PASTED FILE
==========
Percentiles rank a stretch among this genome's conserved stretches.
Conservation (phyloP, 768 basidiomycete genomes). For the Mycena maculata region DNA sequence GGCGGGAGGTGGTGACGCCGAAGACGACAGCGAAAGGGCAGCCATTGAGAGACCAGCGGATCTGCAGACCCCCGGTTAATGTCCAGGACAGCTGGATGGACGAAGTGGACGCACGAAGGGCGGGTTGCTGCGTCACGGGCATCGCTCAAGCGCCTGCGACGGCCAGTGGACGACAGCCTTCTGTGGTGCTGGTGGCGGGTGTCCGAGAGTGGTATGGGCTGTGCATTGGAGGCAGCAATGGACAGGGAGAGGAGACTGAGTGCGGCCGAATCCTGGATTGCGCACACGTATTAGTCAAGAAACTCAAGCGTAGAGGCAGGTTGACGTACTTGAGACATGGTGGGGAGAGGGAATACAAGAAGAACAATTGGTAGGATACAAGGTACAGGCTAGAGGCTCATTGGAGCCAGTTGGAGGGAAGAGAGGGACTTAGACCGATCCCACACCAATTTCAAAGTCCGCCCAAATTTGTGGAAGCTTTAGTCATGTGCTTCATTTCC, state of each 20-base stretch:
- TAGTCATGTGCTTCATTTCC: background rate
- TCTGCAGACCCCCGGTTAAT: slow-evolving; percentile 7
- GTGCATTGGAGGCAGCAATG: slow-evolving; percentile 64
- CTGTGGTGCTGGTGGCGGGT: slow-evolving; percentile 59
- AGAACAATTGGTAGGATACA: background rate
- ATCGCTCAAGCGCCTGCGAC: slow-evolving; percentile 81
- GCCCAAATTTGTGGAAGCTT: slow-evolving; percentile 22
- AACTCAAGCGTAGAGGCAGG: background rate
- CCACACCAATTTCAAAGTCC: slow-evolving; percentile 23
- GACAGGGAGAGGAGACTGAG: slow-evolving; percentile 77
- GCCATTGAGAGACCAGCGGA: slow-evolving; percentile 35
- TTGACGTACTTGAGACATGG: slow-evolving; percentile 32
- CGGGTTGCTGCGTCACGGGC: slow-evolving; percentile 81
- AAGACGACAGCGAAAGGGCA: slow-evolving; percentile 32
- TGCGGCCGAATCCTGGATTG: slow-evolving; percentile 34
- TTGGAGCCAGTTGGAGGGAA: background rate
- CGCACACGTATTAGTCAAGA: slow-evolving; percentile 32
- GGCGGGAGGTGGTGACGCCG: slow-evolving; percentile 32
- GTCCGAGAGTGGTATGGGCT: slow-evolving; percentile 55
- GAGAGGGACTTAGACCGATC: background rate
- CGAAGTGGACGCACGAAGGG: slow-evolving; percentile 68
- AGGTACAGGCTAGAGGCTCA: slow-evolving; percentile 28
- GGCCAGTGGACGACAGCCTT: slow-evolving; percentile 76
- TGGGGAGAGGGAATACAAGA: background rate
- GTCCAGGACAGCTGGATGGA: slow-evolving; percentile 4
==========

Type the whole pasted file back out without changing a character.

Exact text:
Percentiles rank a stretch among this genome's conserved stretches.
Conservation (phyloP, 768 basidiomycete genomes). For the Mycena maculata region DNA sequence GGCGGGAGGTGGTGACGCCGAAGACGACAGCGAAAGGGCAGCCATTGAGAGACCAGCGGATCTGCAGACCCCCGGTTAATGTCCAGGACAGCTGGATGGACGAAGTGGACGCACGAAGGGCGGGTTGCTGCGTCACGGGCATCGCTCAAGCGCCTGCGACGGCCAGTGGACGACAGCCTTCTGTGGTGCTGGTGGCGGGTGTCCGAGAGTGGTATGGGCTGTGCATTGGAGGCAGCAATGGACAGGGAGAGGAGACTGAGTGCGGCCGAATCCTGGATTGCGCACACGTATTAGTCAAGAAACTCAAGCGTAGAGGCAGGTTGACGTACTTGAGACATGGTGGGGAGAGGGAATACAAGAAGAACAATTGGTAGGATACAAGGTACAGGCTAGAGGCTCATTGGAGCCAGTTGGAGGGAAGAGAGGGACTTAGACCGATCCCACACCAATTTCAAAGTCCGCCCAAATTTGTGGAAGCTTTAGTCATGTGCTTCATTTCC, state of each 20-base stretch:
- TAGTCATGTGCTTCATTTCC: background rate
- TCTGCAGACCCCCGGTTAAT: slow-evolving; percentile 7
- GTGCATTGGAGGCAGCAATG: slow-evolving; percentile 64
- CTGTGGTGCTGGTGGCGGGT: slow-evolving; percentile 59
- AGAACAATTGGTAGGATACA: background rate
- ATCGCTCAAGCGCCTGCGAC: slow-evolving; percentile 81
- GCCCAAATTTGTGGAAGCTT: slow-evolving; percentile 22
- AACTCAAGCGTAGAGGCAGG: background rate
- CCACACCAATTTCAAAGTCC: slow-evolving; percentile 23
- GACAGGGAGAGGAGACTGAG: slow-evolving; percentile 77
- GCCATTGAGAGACCAGCGGA: slow-evolving; percentile 35
- TTGACGTACTTGAGACATGG: slow-evolving; percentile 32
- CGGGTTGCTGCGTCACGGGC: slow-evolving; percentile 81
- AAGACGACAGCGAAAGGGCA: slow-evolving; percentile 32
- TGCGGCCGAATCCTGGATTG: slow-evolving; percentile 34
- TTGGAGCCAGTTGGAGGGAA: background rate
- CGCACACGTATTAGTCAAGA: slow-evolving; percentile 32
- GGCGGGAGGTGGTGACGCCG: slow-evolving; percentile 32
- GTCCGAGAGTGGTATGGGCT: slow-evolving; percentile 55
- GAGAGGGACTTAGACCGATC: background rate
- CGAAGTGGACGCACGAAGGG: slow-evolving; percentile 68
- AGGTACAGGCTAGAGGCTCA: slow-evolving; percentile 28
- GGCCAGTGGACGACAGCCTT: slow-evolving; percentile 76
- TGGGGAGAGGGAATACAAGA: background rate
- GTCCAGGACAGCTGGATGGA: slow-evolving; percentile 4